Laboratory workup includes a complete blood count (CBC) with differential and platelet count, kidney function tests (chemistry panel, estimated glomerular filtration rate, and electrolytes), and serum proteins (albumin, beta-2 microglobulin, lactate dehydrogenase, and C-reactive protein), he noted.

“But then, perhaps most importantly, are the monoclonal proteins,” with testing including serum and urine protein electrophoresis, immunofixation electrophoresis, quantitative immunoglobulins, and a serum free light-chain assay, Dr. Mikhael said. “That really should be the standard of what we do. And not only is it helpful ultimately in the diagnosis, but we can use it, of course, in monitoring.”

Based on those results, MGUS risk scores can provide guidance using three factors: M-spike greater than 1.5 g/dL, non-IgG type, and abnormal free light-chain ratio, he added. “You either get a score of 0, you've got none of those, or you get 1, 2, or 3. If your score is 0, your 20-year risk of developing myeloma is only 5%,” Dr. Mikhael said. “But if you have all three, your risk is nearly 60%, so there is a difference in the way we approach it,” although not all patients will require a bone marrow evaluation.

In general, patients with MGUS should be followed up about once a year, he said. “I typically follow MGUS patients twice annually the first year and then go to annually, just in case we caught them in a more proliferative phase,” Dr. Mikhael said.

He added that early detection isn't just better patient care; it's cost-saving care. “Detecting things earlier, even though there's some upfront testing, can save a lot of organ damage and complications later,” said Dr. Mikhael, who was lead author of a multiple myeloma review for primary care clinicians that promoted earlier diagnosis among diverse populations, published in the January American Journal of Medicine.

MBL and chronic lymphocytic leukemia (CLL)

In many ways, MBL is “the MGUS of CLL,” Dr. Mikhael said. “It's where there is monoclonality, there is a low level of the disease, but we want to be careful not to overcall it, and we also don't want to undercall it because it is actually quite prevalent.”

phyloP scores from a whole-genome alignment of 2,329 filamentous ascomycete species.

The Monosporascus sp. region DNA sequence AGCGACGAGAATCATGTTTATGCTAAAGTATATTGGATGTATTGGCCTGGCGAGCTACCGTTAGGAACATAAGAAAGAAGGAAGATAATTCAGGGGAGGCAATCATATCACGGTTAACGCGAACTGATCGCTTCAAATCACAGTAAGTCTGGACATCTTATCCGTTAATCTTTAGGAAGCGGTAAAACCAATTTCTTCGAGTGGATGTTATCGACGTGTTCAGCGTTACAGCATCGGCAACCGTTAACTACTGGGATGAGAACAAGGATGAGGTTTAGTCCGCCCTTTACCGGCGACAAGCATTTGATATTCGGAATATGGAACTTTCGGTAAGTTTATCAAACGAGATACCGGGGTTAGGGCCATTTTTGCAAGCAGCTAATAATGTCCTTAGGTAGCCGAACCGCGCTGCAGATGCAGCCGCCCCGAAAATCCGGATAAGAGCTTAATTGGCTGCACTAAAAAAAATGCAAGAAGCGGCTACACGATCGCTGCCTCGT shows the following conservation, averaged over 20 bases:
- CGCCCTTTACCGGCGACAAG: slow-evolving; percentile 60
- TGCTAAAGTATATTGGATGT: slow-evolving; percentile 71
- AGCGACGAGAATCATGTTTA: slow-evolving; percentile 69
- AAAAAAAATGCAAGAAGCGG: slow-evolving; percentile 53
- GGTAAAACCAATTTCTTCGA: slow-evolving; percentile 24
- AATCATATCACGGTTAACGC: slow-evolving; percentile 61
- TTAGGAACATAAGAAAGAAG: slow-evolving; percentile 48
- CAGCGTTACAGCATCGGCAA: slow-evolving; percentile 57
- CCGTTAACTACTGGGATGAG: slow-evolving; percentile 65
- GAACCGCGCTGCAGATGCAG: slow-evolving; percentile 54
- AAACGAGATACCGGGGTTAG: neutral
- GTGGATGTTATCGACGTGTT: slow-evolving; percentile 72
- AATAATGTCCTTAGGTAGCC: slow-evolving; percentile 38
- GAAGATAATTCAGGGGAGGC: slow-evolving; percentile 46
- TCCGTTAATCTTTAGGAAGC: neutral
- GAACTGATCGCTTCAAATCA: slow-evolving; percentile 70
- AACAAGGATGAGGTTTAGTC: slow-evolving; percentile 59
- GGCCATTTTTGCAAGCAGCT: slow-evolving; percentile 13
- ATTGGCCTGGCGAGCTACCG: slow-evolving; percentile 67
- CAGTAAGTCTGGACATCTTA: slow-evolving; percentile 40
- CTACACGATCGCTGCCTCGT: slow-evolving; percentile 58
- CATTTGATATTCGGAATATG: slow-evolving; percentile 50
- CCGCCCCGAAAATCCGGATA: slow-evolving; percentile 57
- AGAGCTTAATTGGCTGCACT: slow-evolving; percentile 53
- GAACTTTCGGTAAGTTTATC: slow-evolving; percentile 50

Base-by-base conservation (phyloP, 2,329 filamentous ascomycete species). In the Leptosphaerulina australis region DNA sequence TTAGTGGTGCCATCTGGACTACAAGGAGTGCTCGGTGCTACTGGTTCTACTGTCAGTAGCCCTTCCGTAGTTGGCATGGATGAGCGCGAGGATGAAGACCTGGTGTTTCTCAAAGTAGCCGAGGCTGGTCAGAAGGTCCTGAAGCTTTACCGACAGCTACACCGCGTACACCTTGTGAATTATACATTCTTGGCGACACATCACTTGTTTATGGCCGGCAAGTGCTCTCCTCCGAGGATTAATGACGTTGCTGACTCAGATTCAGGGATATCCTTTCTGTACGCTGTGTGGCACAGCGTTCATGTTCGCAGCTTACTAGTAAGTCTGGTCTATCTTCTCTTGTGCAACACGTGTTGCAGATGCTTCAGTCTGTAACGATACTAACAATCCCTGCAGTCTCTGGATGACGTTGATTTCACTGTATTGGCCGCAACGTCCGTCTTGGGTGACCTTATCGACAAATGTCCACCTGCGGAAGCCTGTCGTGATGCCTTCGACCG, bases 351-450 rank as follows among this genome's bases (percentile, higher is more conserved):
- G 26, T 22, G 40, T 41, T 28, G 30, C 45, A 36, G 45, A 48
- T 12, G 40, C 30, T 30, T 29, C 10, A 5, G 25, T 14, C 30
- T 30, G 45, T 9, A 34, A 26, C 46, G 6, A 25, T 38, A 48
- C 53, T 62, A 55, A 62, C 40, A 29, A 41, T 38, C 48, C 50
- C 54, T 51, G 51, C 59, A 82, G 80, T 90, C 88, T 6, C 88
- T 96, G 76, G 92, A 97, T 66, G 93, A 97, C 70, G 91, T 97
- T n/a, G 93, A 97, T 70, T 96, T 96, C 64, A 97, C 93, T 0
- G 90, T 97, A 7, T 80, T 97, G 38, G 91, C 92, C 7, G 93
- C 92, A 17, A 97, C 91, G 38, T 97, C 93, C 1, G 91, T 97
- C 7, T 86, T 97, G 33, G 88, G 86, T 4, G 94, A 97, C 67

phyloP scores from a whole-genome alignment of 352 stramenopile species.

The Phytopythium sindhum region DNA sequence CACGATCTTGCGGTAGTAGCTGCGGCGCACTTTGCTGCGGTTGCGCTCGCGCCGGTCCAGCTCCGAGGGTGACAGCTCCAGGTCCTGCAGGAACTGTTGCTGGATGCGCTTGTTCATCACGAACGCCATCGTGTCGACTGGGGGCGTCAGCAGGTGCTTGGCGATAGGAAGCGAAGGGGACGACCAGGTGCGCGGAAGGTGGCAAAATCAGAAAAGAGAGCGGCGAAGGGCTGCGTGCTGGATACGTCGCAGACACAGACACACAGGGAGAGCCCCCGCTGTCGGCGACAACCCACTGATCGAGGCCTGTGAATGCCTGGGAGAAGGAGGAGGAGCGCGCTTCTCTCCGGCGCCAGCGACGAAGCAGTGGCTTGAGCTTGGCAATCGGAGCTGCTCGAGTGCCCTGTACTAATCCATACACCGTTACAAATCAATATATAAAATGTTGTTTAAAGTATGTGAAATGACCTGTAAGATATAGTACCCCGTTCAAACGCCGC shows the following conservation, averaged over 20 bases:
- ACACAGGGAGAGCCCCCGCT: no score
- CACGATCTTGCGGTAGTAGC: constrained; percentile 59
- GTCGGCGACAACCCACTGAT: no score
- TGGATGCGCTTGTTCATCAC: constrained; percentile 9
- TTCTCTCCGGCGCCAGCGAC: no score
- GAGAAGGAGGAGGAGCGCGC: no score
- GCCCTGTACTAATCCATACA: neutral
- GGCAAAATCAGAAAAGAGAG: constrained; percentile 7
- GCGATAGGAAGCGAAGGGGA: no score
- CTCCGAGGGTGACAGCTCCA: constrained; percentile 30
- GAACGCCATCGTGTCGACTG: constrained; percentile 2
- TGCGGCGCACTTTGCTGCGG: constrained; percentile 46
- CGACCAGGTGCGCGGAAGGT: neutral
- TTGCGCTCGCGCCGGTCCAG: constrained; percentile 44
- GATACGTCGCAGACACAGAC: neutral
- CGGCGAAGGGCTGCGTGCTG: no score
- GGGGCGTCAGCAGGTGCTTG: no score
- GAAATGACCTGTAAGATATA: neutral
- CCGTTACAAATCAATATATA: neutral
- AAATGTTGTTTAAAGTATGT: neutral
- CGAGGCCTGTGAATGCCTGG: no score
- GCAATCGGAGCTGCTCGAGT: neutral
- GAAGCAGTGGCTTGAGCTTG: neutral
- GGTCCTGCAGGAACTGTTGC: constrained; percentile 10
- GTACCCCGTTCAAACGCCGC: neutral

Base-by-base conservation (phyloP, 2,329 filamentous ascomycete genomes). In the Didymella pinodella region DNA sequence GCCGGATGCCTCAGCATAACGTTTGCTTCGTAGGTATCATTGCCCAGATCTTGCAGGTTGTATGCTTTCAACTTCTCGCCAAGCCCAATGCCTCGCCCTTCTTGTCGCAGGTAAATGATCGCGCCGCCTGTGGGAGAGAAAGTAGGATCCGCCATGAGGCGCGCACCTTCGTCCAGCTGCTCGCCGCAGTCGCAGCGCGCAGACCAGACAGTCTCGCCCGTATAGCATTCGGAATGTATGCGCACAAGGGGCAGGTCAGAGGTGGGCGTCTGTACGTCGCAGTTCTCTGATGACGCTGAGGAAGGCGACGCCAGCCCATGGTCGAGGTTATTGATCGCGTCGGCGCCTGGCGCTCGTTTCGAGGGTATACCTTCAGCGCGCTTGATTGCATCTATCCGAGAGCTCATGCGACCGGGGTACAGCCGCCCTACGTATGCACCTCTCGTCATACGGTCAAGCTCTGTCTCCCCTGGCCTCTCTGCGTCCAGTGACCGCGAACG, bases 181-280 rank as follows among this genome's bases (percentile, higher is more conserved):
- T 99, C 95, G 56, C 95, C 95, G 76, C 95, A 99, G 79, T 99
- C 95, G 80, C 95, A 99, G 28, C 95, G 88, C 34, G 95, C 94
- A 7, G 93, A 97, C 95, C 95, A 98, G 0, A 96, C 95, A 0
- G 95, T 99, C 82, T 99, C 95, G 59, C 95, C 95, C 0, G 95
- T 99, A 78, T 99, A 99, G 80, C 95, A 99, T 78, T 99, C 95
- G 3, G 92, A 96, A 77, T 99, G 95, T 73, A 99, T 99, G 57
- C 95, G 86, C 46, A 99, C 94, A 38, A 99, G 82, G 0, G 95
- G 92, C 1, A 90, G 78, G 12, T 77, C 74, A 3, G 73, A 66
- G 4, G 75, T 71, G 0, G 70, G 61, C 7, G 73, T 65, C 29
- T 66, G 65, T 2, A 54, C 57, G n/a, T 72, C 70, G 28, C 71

MBL refers to a monoclonal population of B lymphocytes less than 5,000 cells/µL (<5 × 109/L) in peripheral blood that has been present for three or more months, without other key features that define a B-cell lymphoproliferative disorder (e.g., lymphadenopathy, organomegaly, cytopenias, or extramedullary involvement).

The incidence of about 3% to 5% is also similar to that of MGUS, he noted. “And sure enough, much like MGUS precedes myeloma, MBL seems to precede CLL, so it does seem that most patients go through that phase.”

Risk factors for MBL onset include a family history of CLL, certain genetic polymorphisms, age, and recurrent infections, Dr. Mikhael noted. Risk factors for MBL progression to CLL include CD38 positivity, unmutated immunoglobulin heavy-chain variable region gene, 17p deletion, and elevated B-cell count, he said.

While MBL is an asymptomatic precondition of CLL, these individuals are at greater risk of developing infections, Dr. Mikhael said. “So there is some inherent immune effect already, and also, there is a greater risk of developing malignancy in general.”

Sending a patient with MBL for diagnostic evaluation by a hematologist would entail a history and physical, immunophenotype of lymphocytes, a CBC with differential, and fluorescence in situ hybridization testing, he noted. “But they're probably not going to do a CT, not going to do a marrow [biopsy], and not going to do some of the other more sophisticated prognostic testing.”

As for patient counseling and monitoring, reducing use of the term “leukemia” is generally a good idea, Dr. Mikhael said. “There is a consensus that maybe calling it MBL instead of ‘preleukemia’ sounds a little better because, of course, the word leukemia just comes with such a stigma and such a concern,” he said. “But at the same time, these people do have to be followed … on an annual basis.”

Follow-up should include a physical exam and a CBC that looks specifically for the white blood cell count, Dr. Mikhael said. “There are some recommendations that vitamin D levels be checked and vitamin D be given because of vitamin D deficiency's connection to lymphoproliferative diseases in general, and obviously making sure that they are well vaccinated because of that [infection] risk,” he said.